Governor, lawmakers scramble to plug budget deficit

West Virginia’s 2012-2013 fiscal year for state government operations ended June 30 with a $90.6 million budget deficit. Many state officials claim a drop in severance tax collections on both coal and natural gas was the primary reason for this revenue shortfall. And since state law forbids a budget deficit, several steps had to be taken before June 30 to balance the books.

Gov. Earl Ray Tomblin pulled $17.7 million out of the state’s Medicaid reserve fund to help cover that shortage. And the state also used $45 million that was in an income tax reserve fund. Finally, the Legislature approved $28.3 million in budget cuts as its contribution to avoid the deficit.

The state ended the 2013 fiscal year June 30 with only $4.05 billion in tax collections. This was well short of the expected — and originally predicted — tax revenue total of $4.149 billion. Deputy Revenue Secretary Mark Muchow said a drop in severance tax collections was a major factor in creating this shortfall for the previous fiscal year.

In contrast, West Virginia became one of 29 states that doesn’t tax retail food purchases July 1 when it finally eliminated the consumer sales tax on groceries. The tax was 6 percent as recently as 2005 when lawmakers began reducing the tax rate. It dropped to 3 cents per dollar in 2008 and was down to 1 cent the past year. The final move to remove the tax entirely on groceries is expected to save West Virginia families an average of $52 a year — exactly a dollar a week.

The sales tax will still be collected on soft drinks, food purchased from vending machines and prepared food.

West Virginia’s total tax collections between July 1, 2012 and June 30, 2013 were $4.05 billion — far less than the predicted total of $4.149 billion. This included receipts of some $409.7 million in severance taxes during the past fiscal year — also far short of the anticipated $461.5 million that had been predicted.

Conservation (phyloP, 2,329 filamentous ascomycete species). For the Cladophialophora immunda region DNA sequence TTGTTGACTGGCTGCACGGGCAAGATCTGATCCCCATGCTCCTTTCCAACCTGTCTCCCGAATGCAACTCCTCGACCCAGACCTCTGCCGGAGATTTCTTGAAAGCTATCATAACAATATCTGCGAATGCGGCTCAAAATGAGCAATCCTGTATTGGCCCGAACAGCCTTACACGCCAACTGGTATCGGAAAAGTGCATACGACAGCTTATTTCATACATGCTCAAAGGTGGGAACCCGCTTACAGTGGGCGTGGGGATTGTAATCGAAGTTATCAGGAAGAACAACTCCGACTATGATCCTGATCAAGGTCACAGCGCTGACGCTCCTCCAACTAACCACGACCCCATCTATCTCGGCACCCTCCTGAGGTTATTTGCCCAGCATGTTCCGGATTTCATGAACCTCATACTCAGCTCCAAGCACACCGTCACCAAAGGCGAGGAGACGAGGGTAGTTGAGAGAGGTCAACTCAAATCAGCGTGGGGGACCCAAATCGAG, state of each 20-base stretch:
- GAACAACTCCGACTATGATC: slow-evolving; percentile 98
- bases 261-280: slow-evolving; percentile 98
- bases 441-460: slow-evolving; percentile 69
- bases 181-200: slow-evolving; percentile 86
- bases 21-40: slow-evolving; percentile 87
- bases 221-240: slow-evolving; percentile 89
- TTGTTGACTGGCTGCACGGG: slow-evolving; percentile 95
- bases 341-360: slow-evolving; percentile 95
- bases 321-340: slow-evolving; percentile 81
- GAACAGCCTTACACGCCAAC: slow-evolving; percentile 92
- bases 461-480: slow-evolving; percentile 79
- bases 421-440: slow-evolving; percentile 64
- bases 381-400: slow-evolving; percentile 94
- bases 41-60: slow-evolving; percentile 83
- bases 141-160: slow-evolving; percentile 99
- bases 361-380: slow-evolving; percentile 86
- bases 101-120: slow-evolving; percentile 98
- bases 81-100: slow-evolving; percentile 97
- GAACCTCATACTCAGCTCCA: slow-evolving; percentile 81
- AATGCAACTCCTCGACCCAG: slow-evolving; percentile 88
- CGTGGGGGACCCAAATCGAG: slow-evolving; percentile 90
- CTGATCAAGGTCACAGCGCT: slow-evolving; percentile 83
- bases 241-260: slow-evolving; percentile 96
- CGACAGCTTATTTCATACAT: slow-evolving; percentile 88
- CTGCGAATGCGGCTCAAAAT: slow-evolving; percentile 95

Muchow said coal sales dropped more than 15 percent, which meant 20 million fewer tons were mined than the previous year.

Another critical factor was the decision by Congress to extend the so-called “bonus depreciation” for another year. This caused corporation income and business franchise taxes to come in at only $238 million — some $10 million less than expected. And the state also had anticipated Congress would phase out its temporary payroll tax reduction but instead it was allowed to abruptly expire Jan. 1.

The good news is that state officials predict West Virginia needs only a 1.9 percent revenue growth in the 2013-2014 fiscal year that began July 1 to balance the new year’s budget. Muchow considers it a “reachable target” even though he isn’t expecting a “banner year in terms of growth.”

Meanwhile, another important law that also went into effect last Monday is the so-called “distracted driver” statute that makes talking on a cell phone without a hands-free device while you are driving a primary traffic offense.

And Tomblin wasted no time calling public attention to this vital new statute.

The idea here is to reduce the number of deaths and accidents caused by motorists who drive and talk on a hand-held cell phone at the same time. According to statistics from Brent Walker, director of the West Virginia Department of Transportation Office of Communications, there were 3,331 Americans killed and another 387,000 injured in 2011 as a result of distracted drivers.

The governor said he wants to convey a message to all West Virginians to “please don’t let your last words be a text. No phone call is more important than a life.” And a recent study revealed that cell phone use while driving isn’t limited just to teenage drivers.

State Police Superintendent C. R. (Jay) Smithers said the governor has provided funding for additional patrols that has had a noticeable impact on lowering the numbers of traffic-related deaths on state roads. And he suggested that any passengers in the vehicle should also remind the individual behind the wheel of the dangers of distracted driving.

Finally, it’s still a long time until the 2014 statewide primary election in West Virginia but a former chairman of the state Democratic Party has already started his campaign to succeed Rep. Shelley Moore Capito as the member of the House of Representatives from the 2nd Congressional District. And Nick Casey said last week that he has already raised nearly a half million dollars for his campaign.

Capito has already announced she will be a candidate for the U. S. Senate, hoping to succeed Sen. John D. Rockefeller IV, D-W.Va., who will retire when his current six-year term ends in 2014. As for Casey’s chances, state GOP chairman Conrad Lucas said Republicans are not worried because Casey is a staunch supporter of President Barack Obama even though Obama is not popular in West Virginia.

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